In recent weeks our office has experienced an increase in marijuana licensee client requests—via the Washington State Liquor and Cannabis Board (WSLCB)—for documentation confirming ownership of property and land owner consent to leases and subleases of premises for marijuana operations. Such requests from the WSLCB have been a surprise to some clients because they are not linked to property related applications—such as changes in ownership, adding a financier, or changes to the operating plan.
As a brief background, prior WSLCB approval is required for most changes to marijuana licensee business ownership structures and operations. Depending on the desired change, a specific form is submitted to the WSLCB (or Washington State Business Licensing Services (BLS)) and thereafter the WSLCB contacts the licensee to request certain information to validate and approve the change.
For example, a licensee seeking to add or change the existing ownership structure will submit a “Change in Governing People, Percentage Owned and/or Stock/Unit Ownership” form to the BLS for processing, and thereafter a WSLCB licensing specialist will contact the licensee and request information to verify the person or persons being added to the business meet the requirements to have an interest in a marijuana license. Such a change in no way has any bearing on the operations of the licensee (outside of potential corporate governance matters) or the existing property rights of the company (whether leasehold or otherwise). However, recent practice has shown the WSLCB is using such a change in ownership to initiate an inquiry into licensee’s rights to the real property on which the company operates. More specifically, the WSLCB wants to confirm that all parties with a right to the land on which the licensee operates, which (where applicable) includes the landowner, building owner, and all landlords and potential sublessors, are aware of and have consented to the licensees use of the premises for marijuana operations.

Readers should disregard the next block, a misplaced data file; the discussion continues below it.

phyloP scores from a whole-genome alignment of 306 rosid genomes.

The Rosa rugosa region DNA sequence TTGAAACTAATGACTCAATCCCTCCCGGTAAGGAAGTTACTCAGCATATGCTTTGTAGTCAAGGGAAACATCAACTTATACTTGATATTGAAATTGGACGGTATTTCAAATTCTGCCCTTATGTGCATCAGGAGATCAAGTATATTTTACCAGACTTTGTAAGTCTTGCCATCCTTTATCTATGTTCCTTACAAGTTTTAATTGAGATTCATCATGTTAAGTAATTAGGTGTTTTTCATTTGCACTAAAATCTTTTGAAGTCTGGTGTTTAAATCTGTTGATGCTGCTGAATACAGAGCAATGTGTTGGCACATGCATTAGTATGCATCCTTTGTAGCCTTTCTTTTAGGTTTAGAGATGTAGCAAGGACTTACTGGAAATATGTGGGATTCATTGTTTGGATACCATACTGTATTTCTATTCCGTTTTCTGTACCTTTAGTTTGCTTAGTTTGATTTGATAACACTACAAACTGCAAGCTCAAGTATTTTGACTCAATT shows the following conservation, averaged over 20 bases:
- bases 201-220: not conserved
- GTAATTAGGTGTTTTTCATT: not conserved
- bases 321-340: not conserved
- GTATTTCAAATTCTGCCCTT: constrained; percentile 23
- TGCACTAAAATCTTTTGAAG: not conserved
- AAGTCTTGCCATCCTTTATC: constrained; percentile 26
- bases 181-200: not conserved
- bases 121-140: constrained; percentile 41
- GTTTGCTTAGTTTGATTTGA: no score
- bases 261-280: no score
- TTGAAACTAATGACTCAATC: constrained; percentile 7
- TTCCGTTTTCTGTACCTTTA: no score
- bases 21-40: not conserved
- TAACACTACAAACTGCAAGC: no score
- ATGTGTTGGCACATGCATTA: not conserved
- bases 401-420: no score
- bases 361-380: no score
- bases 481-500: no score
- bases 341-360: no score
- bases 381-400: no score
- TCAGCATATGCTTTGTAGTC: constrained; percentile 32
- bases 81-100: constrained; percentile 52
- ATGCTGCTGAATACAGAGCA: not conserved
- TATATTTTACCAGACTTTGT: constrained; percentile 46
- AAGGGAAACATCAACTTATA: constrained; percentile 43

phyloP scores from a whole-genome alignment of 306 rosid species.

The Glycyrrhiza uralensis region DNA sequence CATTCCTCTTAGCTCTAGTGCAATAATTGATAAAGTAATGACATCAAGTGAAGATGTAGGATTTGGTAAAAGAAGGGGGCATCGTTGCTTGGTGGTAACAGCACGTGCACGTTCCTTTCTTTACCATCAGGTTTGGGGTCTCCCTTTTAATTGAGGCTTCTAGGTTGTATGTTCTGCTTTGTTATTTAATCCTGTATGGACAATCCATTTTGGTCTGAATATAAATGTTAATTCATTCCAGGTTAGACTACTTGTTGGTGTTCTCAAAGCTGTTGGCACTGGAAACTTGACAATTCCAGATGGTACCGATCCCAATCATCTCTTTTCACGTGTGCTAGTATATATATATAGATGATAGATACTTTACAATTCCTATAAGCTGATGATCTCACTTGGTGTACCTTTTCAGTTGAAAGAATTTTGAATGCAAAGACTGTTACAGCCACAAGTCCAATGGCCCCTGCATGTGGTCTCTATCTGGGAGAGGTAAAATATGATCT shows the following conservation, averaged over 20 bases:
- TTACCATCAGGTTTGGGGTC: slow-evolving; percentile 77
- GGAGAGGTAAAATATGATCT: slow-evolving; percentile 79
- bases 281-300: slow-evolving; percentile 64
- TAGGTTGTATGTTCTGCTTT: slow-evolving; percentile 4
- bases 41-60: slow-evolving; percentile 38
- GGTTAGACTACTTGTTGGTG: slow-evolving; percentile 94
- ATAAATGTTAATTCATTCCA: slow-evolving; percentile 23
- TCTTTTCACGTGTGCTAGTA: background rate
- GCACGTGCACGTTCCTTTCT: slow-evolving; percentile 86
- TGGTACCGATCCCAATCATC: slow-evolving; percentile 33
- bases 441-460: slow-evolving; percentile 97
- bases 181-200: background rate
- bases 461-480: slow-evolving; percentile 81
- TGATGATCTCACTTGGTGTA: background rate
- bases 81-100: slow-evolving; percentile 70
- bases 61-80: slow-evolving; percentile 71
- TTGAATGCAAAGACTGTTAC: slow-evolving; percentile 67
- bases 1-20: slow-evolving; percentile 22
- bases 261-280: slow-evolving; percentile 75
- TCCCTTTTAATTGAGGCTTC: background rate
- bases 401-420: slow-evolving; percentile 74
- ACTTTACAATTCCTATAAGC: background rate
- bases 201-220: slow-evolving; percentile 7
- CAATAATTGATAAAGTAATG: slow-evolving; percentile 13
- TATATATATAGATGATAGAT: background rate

Our theory is a recent uptick in situations where the landowner or building owner has consented to the sublease of their property, but either have not consented to (a) subsequent subleases of the premises or (b) the use of the premises for marijuana operations. The result is a licensee without a valid right to the property on which the license is situated and therefore a marijuana license that does not meet the minimum regulatory requirements.
To be certain, the WSLCB has the discretion to request information from a licensee at any time and a licensee is required to have all the necessary consent to operate on its premises, but it can be unsettling and inconvenient to receive any unanticipated request for information. It is important for licensees to be aware of the happenings at the WSLCB and Halverson Law takes all necessary steps to be current on all regulatory changes, and perhaps more importantly, all WSLCB enforcement priorities.